Album of the Week: Baby by Petrol Girls


Album: Baby
Artist: Petrol Girls
Release Date: June 24, 2022
Label: Hassle Records
Favorite Tracks:

  • Preachers
  • Feed My Fire
  • Baby, I Had An Abortion
  • Fight For Our Lives

Thoughts: London’s hardcore punk quartet, Petrol Girls, unleashes an absolutely necessary torrent of feminist rage on their latest release.  The stripped down sound is minimalist punk at its best.

 

Rating: ****

Album of the Week 2022

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Documentary Movie Review: Poly Styrene: I Am A Cliché (2021) #atozchallenge


Welcome to Panorama of the Mountains! My name is Liam and I enjoy watching documentary movies.  This month I will be reviewing 26 documentaries from A-to-Z!

Today, I’m cheating a bit and using the subtitle because I had more “P” movies that I wanted to watch than “I” movies. Documentaries starting with the letter Documentaries starting with the letter I that I have previously reviewed include:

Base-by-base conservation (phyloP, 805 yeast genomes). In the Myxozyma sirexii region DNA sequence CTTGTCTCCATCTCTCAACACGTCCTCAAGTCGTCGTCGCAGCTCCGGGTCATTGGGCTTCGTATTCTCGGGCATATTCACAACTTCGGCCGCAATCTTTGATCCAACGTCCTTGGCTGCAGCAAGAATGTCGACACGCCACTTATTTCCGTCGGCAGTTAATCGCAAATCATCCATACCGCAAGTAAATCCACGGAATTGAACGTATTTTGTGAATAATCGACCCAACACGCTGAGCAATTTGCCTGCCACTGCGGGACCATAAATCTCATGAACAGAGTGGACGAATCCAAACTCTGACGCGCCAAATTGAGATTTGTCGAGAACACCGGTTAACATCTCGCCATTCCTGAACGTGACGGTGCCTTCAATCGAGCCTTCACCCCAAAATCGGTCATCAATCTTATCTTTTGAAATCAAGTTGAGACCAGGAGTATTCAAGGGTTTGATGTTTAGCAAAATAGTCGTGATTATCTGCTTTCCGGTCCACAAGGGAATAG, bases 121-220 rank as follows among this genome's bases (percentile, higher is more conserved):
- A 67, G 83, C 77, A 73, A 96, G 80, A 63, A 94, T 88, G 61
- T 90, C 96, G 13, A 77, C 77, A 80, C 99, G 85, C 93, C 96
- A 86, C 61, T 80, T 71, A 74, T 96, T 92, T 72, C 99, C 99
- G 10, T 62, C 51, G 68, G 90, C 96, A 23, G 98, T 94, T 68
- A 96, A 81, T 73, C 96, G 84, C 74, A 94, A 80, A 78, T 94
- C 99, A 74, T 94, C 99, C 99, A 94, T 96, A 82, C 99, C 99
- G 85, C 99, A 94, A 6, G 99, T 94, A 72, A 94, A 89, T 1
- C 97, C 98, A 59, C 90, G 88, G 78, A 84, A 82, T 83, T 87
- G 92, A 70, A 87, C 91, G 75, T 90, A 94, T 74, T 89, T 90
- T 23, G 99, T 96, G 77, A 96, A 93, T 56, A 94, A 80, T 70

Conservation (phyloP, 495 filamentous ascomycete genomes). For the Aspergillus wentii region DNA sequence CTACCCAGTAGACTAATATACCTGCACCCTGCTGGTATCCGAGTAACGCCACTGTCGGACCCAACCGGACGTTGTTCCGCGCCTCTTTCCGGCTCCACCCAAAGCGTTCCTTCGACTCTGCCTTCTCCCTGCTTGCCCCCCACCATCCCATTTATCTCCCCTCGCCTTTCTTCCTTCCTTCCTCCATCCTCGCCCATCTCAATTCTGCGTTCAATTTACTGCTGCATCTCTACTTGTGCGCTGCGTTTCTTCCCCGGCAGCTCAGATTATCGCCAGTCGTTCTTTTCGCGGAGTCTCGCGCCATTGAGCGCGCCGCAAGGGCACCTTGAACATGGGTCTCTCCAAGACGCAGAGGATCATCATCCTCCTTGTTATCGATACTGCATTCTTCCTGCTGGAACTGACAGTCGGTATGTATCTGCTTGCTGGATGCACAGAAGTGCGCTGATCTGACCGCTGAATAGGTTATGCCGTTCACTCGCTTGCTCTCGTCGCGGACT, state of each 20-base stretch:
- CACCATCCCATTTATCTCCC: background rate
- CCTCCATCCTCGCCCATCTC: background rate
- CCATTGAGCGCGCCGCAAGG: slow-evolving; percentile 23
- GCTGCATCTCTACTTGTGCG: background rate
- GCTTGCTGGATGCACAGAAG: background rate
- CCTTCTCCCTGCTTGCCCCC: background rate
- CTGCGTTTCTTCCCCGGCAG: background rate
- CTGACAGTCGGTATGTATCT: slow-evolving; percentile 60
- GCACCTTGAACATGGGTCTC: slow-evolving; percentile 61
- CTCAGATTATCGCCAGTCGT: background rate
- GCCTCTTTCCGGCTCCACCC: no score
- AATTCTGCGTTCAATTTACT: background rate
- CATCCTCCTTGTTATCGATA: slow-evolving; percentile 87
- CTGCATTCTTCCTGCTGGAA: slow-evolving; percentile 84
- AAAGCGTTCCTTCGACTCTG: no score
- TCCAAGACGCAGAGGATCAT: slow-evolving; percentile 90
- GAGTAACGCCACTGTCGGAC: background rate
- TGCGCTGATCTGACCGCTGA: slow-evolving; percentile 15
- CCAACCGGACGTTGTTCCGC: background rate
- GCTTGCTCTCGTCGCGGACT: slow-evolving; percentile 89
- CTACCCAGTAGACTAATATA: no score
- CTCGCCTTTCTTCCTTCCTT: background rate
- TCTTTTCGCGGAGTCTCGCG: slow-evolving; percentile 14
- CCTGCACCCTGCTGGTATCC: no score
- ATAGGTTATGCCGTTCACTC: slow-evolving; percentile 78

Title: Poly Styrene: I Am A Cliché
Release Date: 27 February 2021
Director: Celeste Bell & Paul Sng
Production Company: Generation Indigo Films | Polydoc Films | Tyke Films | Velvet Joy Productions
Summary/Review:

I’ve only recently become acquainted with the music of the seminal UK punk band X-Ray Spex so I was eager to watch the biography of the band’s lead vocalist and songwriter, Poly Styrene.  The film is narrated by her daughter Celeste Bell and themed around Bell sorting through the artifacts of Poly Styrene’s career several years after her death in 2011, and reconciling the mother she knew to the punk icon.  Actor Ruth Negga provides the voice reading from Poly Styrene’s diaries.

Born Marianne Joan Elliott-Said, Poly Styrene grew up feeling isolated as a mixed race child in class conscious England.  Inspired by seeing the Sex Pistols, she formed a band which she fronted with her unique voice and anti-fashion styles. The themes of consumerism and artificiality are frequent both in her music and in this story of her life.  She reacted negatively to fame which intensified mental health issues.  Poly Styrene’s career as a punk musician was short but the movie also focuses on her later life, especially her time in the Hari Krishna movement.

I’ve read other reviews that note that a lot of the material in this movie is featured in other documentaries on X-Ray Spex.  But coming to Poly Styrene’s story new I found it to be a brilliant introduction to her life and career.